Tokyo Governor Sued for Insulting French

TOKYO - A group of teachers and translators in Japan on Wednesday sued Tokyo's outspoken nationalist governor for allegedly calling French a "failed international language," a news report said.

Twenty-one people filed the lawsuit at the Tokyo District Court, demanding that Tokyo Gov. Shintaro Ishihara pay a total of 10.5 million yen (US$94,600) compensation for insulting the French language in remarks last October, national broadcaster NHK said.

In their suit, the plaintiffs accused Ishihara of saying: "French is a failed international language because it cannot be used to count numbers."

"It's natural for different languages to have different names for numbers and different ways of counting them, so it's unacceptable for him to insult French in this way," Malik Berkane, who heads a French-language school in Tokyo, told reporters at a news conference.

The Tokyo metropolitan government refused to comment, saying it hadn't received word of the lawsuit.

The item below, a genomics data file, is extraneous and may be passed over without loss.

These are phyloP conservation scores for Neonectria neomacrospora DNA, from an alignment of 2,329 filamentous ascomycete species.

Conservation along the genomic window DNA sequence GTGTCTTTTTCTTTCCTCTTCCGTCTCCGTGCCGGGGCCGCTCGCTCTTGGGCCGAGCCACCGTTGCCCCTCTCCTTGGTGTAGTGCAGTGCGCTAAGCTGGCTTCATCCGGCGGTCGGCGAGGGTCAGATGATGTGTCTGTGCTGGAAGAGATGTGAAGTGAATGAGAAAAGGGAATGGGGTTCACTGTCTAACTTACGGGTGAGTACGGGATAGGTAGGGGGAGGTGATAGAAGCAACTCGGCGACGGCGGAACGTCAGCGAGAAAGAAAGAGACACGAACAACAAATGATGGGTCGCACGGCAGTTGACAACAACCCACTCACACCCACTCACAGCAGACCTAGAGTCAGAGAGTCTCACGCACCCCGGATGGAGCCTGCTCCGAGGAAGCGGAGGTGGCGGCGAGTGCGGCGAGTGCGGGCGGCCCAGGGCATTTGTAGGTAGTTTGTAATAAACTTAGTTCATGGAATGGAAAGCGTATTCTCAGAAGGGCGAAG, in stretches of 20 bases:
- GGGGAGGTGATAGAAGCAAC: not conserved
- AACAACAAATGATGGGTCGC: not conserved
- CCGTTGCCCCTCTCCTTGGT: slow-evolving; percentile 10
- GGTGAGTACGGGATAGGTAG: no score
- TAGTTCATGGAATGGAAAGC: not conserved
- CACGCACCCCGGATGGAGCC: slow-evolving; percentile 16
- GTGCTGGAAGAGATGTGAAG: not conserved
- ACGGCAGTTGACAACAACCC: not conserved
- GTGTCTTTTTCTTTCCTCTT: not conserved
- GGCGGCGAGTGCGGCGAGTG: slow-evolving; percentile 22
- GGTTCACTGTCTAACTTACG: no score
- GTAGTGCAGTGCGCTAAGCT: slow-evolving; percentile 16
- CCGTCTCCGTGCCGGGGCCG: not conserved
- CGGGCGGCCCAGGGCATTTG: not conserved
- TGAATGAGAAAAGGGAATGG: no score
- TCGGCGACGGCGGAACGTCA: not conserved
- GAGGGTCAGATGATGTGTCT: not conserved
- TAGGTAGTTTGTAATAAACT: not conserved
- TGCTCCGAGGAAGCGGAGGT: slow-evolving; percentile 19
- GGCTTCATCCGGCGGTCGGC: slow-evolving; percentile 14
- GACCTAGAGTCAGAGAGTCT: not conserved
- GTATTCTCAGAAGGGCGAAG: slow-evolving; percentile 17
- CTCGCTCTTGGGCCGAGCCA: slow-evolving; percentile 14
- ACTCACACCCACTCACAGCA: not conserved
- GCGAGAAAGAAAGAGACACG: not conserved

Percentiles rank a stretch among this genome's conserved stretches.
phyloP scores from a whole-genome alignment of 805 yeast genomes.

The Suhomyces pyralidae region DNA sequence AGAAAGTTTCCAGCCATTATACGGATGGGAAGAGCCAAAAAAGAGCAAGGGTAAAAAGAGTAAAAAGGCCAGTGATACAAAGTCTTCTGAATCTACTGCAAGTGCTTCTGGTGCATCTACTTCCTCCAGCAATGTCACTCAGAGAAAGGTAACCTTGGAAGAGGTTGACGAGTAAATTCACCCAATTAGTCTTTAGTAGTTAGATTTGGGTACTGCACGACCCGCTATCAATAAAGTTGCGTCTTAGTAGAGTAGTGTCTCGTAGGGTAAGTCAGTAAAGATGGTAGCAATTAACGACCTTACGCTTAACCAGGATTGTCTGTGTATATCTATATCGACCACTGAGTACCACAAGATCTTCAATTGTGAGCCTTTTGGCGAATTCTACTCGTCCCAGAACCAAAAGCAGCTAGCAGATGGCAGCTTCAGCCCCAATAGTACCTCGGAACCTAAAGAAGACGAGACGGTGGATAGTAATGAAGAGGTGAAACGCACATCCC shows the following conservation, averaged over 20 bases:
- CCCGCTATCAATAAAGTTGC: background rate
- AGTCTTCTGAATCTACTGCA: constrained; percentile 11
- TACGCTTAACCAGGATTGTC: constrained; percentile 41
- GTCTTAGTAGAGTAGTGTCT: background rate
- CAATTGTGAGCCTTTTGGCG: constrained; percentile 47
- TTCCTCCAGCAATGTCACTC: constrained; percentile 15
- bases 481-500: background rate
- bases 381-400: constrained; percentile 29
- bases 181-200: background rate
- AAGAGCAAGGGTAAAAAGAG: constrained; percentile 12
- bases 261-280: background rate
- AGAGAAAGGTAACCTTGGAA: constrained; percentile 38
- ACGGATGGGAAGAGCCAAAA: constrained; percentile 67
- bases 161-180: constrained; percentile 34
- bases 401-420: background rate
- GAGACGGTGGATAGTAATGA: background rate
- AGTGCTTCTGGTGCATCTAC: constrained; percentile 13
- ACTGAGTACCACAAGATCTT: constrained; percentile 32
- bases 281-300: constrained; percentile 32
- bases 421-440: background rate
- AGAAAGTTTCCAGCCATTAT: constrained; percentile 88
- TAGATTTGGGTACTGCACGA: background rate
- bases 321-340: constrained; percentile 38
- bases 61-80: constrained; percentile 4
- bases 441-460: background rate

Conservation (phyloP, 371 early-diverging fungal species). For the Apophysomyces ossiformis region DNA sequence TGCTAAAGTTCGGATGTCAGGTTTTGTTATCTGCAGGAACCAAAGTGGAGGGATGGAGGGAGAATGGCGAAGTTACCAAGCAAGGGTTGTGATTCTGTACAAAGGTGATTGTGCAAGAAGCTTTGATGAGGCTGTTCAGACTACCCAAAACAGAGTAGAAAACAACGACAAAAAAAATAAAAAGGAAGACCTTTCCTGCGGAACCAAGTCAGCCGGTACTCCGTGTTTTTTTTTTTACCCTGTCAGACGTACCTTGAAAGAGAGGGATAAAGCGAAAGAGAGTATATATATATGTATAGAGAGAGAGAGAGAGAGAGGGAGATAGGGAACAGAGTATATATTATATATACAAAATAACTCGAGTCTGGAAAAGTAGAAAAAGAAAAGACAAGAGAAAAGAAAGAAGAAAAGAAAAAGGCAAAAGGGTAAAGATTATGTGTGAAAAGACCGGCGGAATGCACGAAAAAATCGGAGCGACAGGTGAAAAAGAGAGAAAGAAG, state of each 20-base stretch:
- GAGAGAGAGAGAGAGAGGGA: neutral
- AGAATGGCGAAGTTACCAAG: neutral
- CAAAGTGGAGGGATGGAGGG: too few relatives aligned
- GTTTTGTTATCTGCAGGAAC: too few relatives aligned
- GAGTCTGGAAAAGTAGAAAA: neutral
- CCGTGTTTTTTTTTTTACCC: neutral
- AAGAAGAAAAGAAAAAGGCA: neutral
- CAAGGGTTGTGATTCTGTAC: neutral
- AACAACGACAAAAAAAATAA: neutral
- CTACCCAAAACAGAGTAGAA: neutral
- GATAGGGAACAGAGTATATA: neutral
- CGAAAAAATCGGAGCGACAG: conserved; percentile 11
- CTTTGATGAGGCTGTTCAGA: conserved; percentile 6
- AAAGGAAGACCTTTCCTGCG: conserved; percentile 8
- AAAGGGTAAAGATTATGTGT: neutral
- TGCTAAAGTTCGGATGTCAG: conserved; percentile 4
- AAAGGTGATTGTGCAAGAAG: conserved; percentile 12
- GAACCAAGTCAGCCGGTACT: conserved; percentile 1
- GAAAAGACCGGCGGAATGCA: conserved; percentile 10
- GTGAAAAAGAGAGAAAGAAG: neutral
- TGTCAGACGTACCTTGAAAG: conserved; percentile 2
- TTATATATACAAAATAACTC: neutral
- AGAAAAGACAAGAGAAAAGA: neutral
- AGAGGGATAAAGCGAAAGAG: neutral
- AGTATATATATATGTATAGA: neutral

French is the official language in about three dozen countries and territories worldwide and is one of the official working languages for international organizations such as the United Nations. In French, some numbers can be unwieldy to say, such as 90, which translates as "four-twenty-ten."

Japan's counting system can also be tricky. Adopted from Chinese, the Japanese numeric system ignores the western system of classifying large numbers every three digits. Though one thousand is the same, 30,000 would translate as "three-10,000," 4 million would be "400-10,000" and 4 billion would be "40-100 million."

Counting one pencil or one bottle of beer ("ippon") in Japanese differs from counting one sheet of paper ("ichimai") or one book ("issatsu").

Ishihara, one of Japan's most popular politicians, is known for his blunt nationalist talk, criticism of illegal immigrants and unapologetic view of the Japanese wartime military's atrocities in Asia. His remarks often rile Chinese and Korean residents in Japan.

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